Director General of Inter-Services Public Relations (ISPR) Maj Gen Asif Ghafoor on Wednesday urged the international community to assist Pakistan in the country's fight against terrorism instead of levelling allegations alone.
Maj Gen Ghafoor, who was being interviewed by CNN when he made that remark, was asked if Pakistan will make "an increased effort" in the aftermath of the Pulwama attack to root out militant groups that might "destabilise the situation in [Indian-occupied] Kashmir".
"For sure," the DG ISPR responded. "Anybody who operates from Pakistan [against other countries] is ... we feel that it is not in the interest of Pakistan. Instead of blaming Pakistan, the world should assist Pakistan, facilitate Pakistan in getting rid of such organisations."
He also denied that Jaish-e-Muhammad (JeM) — the group that accepted responsibility for the Feb 14 attack in Indian-occupied Kashmir's Pulwama district — had made any claim about the attack "from within Pakistan".
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"Jaish-e-Muhammad does not [formally] exist in Pakistan," he insisted. "It has been proscribed by the United Nations [as well as] by Pakistan."
Earlier this week, the government had decided to launch a "decisive" crackdown against militant groups. Authorities have already taken over administration of multiple mosques and seminaries that were said to be linked to extremist groups including the JeM and Jamaatud Dawa (JuD).
Yesterday, the officials of the Ministry of Interior announced that 44 members of banned outfits, including Mufti Abdul Raoof and Hamad Azhar (no relation to the minister of state for revenue), had been taken in "preventive detention".
Perhaps preempting criticism on the timing of Pakistan's new crackdown against extremist groups, the DG ISPR said Pakistan was not taking these measures "under anyone's pressure".
When asked about the recent standoff between Islamabad and New Delhi — which had resulted from India's violation of Pakistani airspace last week — Ghafoor said: "The ball is in the Indian court. Should they decide to escalate [tensions] more, the situation will go bad."
He admitted that both countries had come "close to war" following India's act of aggression in dropping bombs on Balakot. The next day, Pakistan had responded by striking "non-military targets" across the border. Two Indian jets, which violated Pakistan's airspace after the air force's strikes, were shot down and an Indian pilot was captured. Pakistan released the Indian pilot two days later as a "gesture of peace".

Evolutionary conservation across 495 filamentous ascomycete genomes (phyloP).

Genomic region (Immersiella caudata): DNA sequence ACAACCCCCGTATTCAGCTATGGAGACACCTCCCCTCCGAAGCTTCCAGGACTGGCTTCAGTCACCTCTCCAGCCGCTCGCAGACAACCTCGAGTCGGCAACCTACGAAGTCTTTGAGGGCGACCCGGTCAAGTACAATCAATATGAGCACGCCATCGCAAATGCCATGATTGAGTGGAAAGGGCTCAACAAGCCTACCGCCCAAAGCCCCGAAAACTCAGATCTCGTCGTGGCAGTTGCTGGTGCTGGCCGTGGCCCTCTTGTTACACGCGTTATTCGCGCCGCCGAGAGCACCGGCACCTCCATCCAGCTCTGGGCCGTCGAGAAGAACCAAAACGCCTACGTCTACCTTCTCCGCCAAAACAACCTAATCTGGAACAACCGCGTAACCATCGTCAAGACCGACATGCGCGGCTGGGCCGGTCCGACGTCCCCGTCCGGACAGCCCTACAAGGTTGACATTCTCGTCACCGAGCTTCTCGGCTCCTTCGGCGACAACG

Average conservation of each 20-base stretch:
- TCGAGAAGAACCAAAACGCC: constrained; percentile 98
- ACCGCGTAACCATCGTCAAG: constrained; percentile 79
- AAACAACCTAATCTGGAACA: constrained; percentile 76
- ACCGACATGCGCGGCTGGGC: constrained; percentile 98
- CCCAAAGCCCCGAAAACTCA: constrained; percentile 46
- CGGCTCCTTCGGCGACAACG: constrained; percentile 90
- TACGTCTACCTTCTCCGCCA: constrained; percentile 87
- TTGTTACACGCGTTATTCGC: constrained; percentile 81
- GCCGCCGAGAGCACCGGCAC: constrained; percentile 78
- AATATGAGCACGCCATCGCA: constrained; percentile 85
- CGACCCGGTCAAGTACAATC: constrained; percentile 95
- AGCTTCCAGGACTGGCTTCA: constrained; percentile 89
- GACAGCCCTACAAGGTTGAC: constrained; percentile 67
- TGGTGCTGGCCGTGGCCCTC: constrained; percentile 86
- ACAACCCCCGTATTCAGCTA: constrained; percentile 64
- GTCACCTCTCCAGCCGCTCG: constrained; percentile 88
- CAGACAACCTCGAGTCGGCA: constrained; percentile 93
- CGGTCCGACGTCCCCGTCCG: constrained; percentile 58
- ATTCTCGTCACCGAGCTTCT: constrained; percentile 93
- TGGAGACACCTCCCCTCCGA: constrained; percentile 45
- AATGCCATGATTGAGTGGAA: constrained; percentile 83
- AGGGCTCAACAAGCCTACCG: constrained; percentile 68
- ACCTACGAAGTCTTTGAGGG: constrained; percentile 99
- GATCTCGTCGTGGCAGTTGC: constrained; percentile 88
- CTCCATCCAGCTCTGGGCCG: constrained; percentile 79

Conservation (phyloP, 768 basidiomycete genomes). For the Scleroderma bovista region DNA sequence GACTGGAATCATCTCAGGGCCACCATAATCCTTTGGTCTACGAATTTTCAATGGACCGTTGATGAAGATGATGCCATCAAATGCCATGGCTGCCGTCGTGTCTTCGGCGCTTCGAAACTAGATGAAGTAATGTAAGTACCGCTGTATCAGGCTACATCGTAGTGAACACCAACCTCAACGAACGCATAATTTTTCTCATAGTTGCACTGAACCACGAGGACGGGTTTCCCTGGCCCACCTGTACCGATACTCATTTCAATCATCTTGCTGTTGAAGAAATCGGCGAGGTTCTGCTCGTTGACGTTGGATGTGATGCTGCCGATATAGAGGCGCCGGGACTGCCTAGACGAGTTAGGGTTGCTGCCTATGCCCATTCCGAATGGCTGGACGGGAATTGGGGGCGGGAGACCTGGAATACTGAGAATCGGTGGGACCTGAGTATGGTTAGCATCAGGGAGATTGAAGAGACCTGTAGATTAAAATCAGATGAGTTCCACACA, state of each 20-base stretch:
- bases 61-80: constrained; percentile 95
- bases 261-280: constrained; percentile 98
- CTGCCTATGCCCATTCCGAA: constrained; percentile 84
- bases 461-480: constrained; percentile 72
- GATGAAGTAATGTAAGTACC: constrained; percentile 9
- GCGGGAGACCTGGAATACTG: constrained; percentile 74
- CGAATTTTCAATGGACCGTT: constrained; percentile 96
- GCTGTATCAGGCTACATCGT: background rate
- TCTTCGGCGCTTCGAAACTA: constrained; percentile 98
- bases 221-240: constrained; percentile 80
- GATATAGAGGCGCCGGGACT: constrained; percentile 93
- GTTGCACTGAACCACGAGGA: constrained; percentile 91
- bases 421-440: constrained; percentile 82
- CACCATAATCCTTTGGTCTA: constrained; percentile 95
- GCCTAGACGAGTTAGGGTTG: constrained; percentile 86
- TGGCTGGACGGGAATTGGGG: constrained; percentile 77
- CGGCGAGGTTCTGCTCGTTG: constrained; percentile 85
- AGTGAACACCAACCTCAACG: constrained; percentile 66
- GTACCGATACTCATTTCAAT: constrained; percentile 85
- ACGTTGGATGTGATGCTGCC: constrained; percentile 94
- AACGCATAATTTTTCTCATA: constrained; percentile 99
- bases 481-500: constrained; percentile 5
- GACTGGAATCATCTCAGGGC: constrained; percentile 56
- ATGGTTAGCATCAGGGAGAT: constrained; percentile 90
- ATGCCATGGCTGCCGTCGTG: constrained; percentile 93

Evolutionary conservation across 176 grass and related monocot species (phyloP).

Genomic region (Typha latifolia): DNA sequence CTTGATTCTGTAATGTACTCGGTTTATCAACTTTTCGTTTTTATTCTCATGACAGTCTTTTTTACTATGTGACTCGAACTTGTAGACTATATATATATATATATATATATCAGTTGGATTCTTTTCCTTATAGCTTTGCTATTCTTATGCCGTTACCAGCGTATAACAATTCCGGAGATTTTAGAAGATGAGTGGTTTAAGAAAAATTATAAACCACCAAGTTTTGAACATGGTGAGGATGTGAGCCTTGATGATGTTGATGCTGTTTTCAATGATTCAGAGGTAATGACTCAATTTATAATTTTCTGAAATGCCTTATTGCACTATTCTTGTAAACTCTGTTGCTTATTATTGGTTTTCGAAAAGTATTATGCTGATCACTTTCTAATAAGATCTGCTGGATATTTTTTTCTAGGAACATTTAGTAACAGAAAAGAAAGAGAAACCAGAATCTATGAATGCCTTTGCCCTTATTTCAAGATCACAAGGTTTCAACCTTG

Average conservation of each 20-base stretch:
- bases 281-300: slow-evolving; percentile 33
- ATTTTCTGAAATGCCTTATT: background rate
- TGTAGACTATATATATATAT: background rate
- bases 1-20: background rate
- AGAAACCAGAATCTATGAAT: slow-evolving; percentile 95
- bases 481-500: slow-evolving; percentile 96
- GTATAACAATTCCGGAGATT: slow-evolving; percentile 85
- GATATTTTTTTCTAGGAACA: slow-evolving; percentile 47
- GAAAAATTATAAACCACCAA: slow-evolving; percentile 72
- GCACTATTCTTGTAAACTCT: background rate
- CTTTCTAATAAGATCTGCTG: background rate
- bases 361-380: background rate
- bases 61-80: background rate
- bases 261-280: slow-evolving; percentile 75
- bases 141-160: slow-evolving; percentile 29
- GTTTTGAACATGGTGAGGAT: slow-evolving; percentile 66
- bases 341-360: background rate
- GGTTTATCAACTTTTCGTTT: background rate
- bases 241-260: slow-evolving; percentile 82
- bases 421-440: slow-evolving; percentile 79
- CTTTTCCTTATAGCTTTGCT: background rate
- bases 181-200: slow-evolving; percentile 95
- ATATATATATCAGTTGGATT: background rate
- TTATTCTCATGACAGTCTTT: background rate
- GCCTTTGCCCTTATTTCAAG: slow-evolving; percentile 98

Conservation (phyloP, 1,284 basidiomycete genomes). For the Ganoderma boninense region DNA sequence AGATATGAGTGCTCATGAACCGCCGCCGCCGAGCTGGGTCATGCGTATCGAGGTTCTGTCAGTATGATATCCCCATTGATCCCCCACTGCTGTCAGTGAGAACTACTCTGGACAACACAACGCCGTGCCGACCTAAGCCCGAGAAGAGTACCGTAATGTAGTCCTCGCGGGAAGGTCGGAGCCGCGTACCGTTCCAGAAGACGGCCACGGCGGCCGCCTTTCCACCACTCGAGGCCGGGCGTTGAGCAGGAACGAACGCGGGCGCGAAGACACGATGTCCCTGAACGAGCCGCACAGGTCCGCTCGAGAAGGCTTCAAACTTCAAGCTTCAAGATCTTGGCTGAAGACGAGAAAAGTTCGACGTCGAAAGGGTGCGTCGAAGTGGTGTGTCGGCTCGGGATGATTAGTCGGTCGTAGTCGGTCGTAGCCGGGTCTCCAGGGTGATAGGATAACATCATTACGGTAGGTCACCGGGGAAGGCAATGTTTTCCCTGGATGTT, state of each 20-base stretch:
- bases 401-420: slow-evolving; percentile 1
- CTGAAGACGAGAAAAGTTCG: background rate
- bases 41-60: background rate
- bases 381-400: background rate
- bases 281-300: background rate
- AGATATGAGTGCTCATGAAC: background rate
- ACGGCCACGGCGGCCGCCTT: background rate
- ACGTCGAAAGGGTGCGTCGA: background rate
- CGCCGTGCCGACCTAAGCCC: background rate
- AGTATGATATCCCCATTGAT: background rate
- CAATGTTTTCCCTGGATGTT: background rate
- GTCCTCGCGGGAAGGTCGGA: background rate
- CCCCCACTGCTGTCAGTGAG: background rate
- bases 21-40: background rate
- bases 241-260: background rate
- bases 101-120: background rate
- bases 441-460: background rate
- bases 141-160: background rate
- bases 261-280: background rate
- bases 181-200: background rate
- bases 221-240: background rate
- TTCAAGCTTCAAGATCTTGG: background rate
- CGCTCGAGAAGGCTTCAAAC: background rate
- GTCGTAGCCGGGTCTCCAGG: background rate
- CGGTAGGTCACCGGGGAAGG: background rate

When asked if the pilot's release had "helped ease tensions" between the nuclear-armed neighbours, the DG ISPR said that it was "up to India whether they take that peace gesture and move forward towards de-escalation or continue with their agenda that they have".
He added that both countries had increased the number of troops posted along the Line of Control (LoC) as the situation there remained tense.
In order to understand why the Pulwama attack took place, the DG ISPR advised India to introspect instead of "looking towards framed allegations".
"The answer to this question [of why the Pulwama attack took place] lies in the United Nations Human Rights Commission's report [on Kashmir]."
The report, which the UN said was the first-of-its-kind for Kashmir, was released last year and highlighted "chronic impunity for violations committed by [Indian] security forces".
"When you suppress a population to the extent that they are being killed, raped, being shot with pellet guns, there is a natural reaction," Maj Gen Ghafoor said.
He said that it was pertinent to "move towards [a] Kashmir resolution" as it was the "flash point" for regional stability.
He also rubbished India's claims of having targeted a JeM establishment in Balakot which resulted in the killing of “a very large number of militants”, saying "not a single brick was harmed and no bodies were found".
"Indian claims are false," he stated and pointed out that Indian officials themselves have admitted that they cannot determine the number of casualties inflicted.